For some, this may be a deal breaker, for others, it’s nearly a non-issue. How about the rear sight forward position?

Cons of Irons In Front Of The Optic

Rear Sight In Front
An example of the rear sight in front of the optic.

Our other position is irons in front of the optic.  I see a few downsides to this position, but I think the upsides are worth it:

  1. Costs more money to mill a new dovetail
  2. Shorter sight radius
  3. Can negatively impact concealment and printing

No mincing words, it costs some dosh to mill a new dovetail for the rear sight. On my three milled guns with forward dovetails, that extra work cost about $30 each.

We do have a shorter sight radius, generally losing about 1.5-2″ of sight radius. I’d argue that this doesn’t really make much of a difference, however, it is a slight downslide.

For some people, concealing a gun with this sight orientation might be worse. With putting the optic rearward, this might print a lot worse for you. A good holster and clothing selection can help change this however.

While these might sound like big downsides, they don’t make a real negative change. The upsides are really, really worth it.

Pros of Irons Forward

Now, for those three downsides, we gain two major upsides:

  1. The optic is protected by the rear sight
  2. The sight picture is less busy

With having the rear sight in front of the optic, we are protecting the glass of the optic. Whether it be using the iron to rack the slide one handed, or protect the glass from spalling/carbon fouling, we’re able to better keep the primary aiming solution safe.

In addition to keeping the optic protected, we’ve now made the sight picture less busy. Rather than having the orientation of rear-optic-front, we’ve got optic-rear-front. This method makes the sight picture a little easier on the eyes, and for many shooters, easier to use. I don’t find this to be a massive improvement, but I’ve been shooting RDS handguns for years. Newer or less experienced shooters tend to find a bigger benefit here.

My Opinion

I am totally content with using pistols with rear sights in either position. I’ve carried guns with both, and currently own an even split of rearward and forward mounted rear sights. I’ve also been shooting RDS handguns for several years, so some of the upsides or downsides might not impact me as much as they may impact you.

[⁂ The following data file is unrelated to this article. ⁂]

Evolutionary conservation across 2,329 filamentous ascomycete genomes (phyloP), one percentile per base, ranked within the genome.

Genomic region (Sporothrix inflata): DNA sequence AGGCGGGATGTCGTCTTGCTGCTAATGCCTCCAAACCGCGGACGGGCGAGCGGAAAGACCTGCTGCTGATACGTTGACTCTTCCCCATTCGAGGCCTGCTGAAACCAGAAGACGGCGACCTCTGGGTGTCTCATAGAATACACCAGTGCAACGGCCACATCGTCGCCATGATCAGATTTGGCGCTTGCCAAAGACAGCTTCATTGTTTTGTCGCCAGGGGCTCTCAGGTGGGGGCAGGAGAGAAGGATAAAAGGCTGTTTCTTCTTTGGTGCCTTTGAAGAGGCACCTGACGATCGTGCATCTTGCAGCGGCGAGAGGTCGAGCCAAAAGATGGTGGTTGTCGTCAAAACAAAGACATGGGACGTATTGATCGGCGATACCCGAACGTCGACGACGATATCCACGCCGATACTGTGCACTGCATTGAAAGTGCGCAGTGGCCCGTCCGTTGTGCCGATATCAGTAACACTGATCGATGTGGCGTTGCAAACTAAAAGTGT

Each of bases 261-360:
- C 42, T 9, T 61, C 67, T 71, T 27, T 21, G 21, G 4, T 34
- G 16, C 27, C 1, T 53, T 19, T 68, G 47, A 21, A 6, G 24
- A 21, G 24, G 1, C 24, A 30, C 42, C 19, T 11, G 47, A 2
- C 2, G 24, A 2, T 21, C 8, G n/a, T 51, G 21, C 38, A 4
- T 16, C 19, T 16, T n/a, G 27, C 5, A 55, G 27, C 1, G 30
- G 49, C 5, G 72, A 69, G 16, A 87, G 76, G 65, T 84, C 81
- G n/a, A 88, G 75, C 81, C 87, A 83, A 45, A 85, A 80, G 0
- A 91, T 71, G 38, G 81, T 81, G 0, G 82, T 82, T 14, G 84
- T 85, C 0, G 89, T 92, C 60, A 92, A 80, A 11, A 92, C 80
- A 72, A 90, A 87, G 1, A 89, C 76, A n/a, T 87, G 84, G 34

However, if given a choice, I do prefer the rear sight in front of the optic. For me, having the iron sight as a protector for the optic has been an immensely life-improving thing. I’ve had better luck with avoiding optic damage and fouling, and slightly better fitment in certain holsters. The benefit of a simpler sight picture is nice too, but I’ve not found that to be as beneficial as the protective factor. But again, I’m still content carrying guns with either rear sight location.

I recorded a video to show some more details, and that is available below.

In Closing

Regardless of the position of your rear sight, the important thing is that you’ve got BUIS on the gun. I’ve got my preference on location, but hey, it’s just a preference. What do you prefer?

Iron Sight Finisher
Whether behind or in front of the optic, you’ve got to have BUIS.
About Paul Whaley 198 Articles
Paul Whaley is a guy with an interest in practical and defensive pistol shooting techniques with an eye for quality gear. He has received training from Holistic Solutions Group, John Johnston of Citizens Defense Research, Darryl Bolke, Cecil Birch, and Chuck Haggard. When not trying to become a better shooter, he can be found enjoying a Resident Evil game or listening to Warren Zevon.